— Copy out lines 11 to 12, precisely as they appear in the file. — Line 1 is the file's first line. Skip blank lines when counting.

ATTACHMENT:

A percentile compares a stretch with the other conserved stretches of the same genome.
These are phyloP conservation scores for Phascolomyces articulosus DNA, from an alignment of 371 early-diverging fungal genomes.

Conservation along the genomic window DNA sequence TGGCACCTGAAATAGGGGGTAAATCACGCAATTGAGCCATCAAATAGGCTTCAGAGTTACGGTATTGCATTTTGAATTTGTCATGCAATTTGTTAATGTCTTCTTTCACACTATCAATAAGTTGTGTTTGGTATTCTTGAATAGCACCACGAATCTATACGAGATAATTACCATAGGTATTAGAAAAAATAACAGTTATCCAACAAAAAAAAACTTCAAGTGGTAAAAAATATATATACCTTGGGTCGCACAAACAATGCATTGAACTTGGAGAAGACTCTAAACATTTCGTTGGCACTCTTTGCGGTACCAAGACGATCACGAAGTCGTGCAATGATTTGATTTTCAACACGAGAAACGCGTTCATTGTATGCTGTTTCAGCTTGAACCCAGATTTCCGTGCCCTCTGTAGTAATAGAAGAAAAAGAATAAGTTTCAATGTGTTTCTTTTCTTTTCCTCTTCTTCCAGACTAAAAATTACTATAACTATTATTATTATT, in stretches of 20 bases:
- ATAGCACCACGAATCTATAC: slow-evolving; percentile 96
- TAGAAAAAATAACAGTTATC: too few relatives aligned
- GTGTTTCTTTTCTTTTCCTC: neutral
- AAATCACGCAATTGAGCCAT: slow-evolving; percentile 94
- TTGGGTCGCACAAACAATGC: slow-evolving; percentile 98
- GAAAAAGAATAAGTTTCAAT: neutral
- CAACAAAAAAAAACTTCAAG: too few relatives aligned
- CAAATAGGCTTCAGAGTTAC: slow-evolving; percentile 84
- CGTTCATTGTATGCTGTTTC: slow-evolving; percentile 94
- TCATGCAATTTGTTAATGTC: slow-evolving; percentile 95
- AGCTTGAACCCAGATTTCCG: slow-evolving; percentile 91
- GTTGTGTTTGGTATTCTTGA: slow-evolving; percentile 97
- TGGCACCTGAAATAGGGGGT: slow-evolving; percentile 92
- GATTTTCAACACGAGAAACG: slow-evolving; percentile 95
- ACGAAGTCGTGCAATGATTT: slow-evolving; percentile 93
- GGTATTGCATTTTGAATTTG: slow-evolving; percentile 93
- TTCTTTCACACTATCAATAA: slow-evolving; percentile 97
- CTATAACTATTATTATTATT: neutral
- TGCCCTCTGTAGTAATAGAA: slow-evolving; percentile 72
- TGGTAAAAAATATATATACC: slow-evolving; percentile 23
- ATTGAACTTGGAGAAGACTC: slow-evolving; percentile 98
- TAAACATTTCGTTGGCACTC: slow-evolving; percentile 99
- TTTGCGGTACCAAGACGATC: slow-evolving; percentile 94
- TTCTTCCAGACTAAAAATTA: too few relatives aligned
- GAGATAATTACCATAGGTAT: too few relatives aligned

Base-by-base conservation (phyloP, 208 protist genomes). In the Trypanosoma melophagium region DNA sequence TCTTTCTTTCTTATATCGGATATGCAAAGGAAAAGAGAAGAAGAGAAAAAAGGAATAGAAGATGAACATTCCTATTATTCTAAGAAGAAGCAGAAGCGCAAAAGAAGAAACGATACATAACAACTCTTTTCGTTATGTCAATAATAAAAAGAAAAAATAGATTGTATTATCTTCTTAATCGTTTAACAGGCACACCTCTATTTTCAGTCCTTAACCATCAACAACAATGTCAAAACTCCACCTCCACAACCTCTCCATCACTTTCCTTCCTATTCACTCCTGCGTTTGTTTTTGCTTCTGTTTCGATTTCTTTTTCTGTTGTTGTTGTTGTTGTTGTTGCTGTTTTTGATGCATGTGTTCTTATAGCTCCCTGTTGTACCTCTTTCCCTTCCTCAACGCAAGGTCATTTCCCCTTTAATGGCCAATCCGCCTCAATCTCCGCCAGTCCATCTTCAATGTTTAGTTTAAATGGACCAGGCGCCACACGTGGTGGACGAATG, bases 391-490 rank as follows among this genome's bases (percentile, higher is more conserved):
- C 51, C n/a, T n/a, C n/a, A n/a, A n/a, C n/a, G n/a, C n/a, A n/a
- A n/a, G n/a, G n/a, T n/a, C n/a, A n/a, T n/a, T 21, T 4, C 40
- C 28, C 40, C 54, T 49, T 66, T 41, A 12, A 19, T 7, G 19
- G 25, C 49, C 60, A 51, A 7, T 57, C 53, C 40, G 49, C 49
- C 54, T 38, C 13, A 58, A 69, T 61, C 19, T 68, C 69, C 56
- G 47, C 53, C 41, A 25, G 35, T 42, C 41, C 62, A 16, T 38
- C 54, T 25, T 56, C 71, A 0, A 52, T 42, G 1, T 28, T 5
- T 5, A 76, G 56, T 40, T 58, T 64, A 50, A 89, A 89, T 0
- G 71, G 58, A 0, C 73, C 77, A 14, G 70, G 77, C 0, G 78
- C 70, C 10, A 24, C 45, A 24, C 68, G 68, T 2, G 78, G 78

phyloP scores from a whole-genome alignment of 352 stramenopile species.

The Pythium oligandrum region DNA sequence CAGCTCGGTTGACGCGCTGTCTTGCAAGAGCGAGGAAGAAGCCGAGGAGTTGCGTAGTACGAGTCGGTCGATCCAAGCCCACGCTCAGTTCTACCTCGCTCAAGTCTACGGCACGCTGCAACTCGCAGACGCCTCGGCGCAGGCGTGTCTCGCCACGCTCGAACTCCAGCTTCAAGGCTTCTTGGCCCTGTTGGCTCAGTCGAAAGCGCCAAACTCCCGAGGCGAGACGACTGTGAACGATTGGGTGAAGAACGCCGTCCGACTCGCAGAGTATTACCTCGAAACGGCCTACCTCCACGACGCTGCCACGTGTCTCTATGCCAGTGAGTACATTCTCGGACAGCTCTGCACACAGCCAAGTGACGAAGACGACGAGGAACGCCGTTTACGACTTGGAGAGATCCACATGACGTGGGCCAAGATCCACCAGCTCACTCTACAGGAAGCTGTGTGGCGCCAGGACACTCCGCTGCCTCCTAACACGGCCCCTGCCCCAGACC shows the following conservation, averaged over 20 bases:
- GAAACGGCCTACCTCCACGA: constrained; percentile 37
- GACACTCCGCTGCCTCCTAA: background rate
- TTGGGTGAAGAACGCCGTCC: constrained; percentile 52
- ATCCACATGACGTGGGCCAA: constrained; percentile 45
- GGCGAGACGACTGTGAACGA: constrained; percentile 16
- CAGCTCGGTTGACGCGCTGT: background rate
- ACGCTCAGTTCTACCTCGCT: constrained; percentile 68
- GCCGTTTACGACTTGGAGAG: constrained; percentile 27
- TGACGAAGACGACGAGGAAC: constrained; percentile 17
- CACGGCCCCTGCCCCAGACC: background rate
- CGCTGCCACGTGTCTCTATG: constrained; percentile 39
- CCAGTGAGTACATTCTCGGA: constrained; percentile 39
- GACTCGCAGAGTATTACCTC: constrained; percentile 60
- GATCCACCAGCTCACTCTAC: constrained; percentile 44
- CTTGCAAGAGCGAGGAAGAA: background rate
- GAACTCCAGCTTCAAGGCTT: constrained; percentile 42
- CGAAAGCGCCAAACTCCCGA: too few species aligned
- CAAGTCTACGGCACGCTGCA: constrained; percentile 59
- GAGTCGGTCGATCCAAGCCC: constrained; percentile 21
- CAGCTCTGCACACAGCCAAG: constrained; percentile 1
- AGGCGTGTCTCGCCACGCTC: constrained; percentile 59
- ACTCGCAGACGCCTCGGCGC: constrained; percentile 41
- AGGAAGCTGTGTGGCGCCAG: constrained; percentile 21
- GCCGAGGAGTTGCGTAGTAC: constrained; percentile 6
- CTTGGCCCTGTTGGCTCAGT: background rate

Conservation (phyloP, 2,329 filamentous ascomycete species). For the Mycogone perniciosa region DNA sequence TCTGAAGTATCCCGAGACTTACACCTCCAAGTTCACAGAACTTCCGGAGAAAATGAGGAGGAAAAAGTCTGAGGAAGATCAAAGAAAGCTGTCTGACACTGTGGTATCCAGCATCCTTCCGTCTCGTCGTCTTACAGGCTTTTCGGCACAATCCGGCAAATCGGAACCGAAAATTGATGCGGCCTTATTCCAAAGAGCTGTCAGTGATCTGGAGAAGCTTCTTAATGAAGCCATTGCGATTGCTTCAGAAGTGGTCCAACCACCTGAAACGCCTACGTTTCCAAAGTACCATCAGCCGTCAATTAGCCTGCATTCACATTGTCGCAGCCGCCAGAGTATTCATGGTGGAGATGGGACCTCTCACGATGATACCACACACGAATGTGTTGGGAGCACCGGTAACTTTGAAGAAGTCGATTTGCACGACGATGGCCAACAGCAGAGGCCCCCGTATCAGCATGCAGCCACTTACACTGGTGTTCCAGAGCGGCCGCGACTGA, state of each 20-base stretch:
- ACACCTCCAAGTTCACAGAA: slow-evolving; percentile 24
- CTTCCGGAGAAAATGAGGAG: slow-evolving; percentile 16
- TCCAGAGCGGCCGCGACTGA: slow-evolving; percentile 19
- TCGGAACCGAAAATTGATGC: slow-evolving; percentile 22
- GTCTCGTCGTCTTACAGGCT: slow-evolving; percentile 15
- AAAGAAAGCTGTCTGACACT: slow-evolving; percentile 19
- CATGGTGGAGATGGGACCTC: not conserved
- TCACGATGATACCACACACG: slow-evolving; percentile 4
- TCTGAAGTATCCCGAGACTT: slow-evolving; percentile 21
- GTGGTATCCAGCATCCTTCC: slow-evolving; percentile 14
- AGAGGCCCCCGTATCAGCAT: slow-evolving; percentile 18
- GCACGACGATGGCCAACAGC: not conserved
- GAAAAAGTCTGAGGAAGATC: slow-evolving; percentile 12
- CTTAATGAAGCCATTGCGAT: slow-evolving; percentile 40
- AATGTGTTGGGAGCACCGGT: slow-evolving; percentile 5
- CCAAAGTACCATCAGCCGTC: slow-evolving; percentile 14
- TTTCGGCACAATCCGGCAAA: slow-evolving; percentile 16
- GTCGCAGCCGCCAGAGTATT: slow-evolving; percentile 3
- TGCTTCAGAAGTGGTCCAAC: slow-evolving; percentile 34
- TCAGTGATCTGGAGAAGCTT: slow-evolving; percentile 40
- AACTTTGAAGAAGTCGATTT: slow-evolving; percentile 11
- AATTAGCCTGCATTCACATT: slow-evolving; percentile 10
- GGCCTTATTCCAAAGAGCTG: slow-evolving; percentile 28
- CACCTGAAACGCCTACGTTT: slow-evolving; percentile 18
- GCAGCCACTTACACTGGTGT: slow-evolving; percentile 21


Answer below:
- CAAATAGGCTTCAGAGTTAC: slow-evolving; percentile 84
- CGTTCATTGTATGCTGTTTC: slow-evolving; percentile 94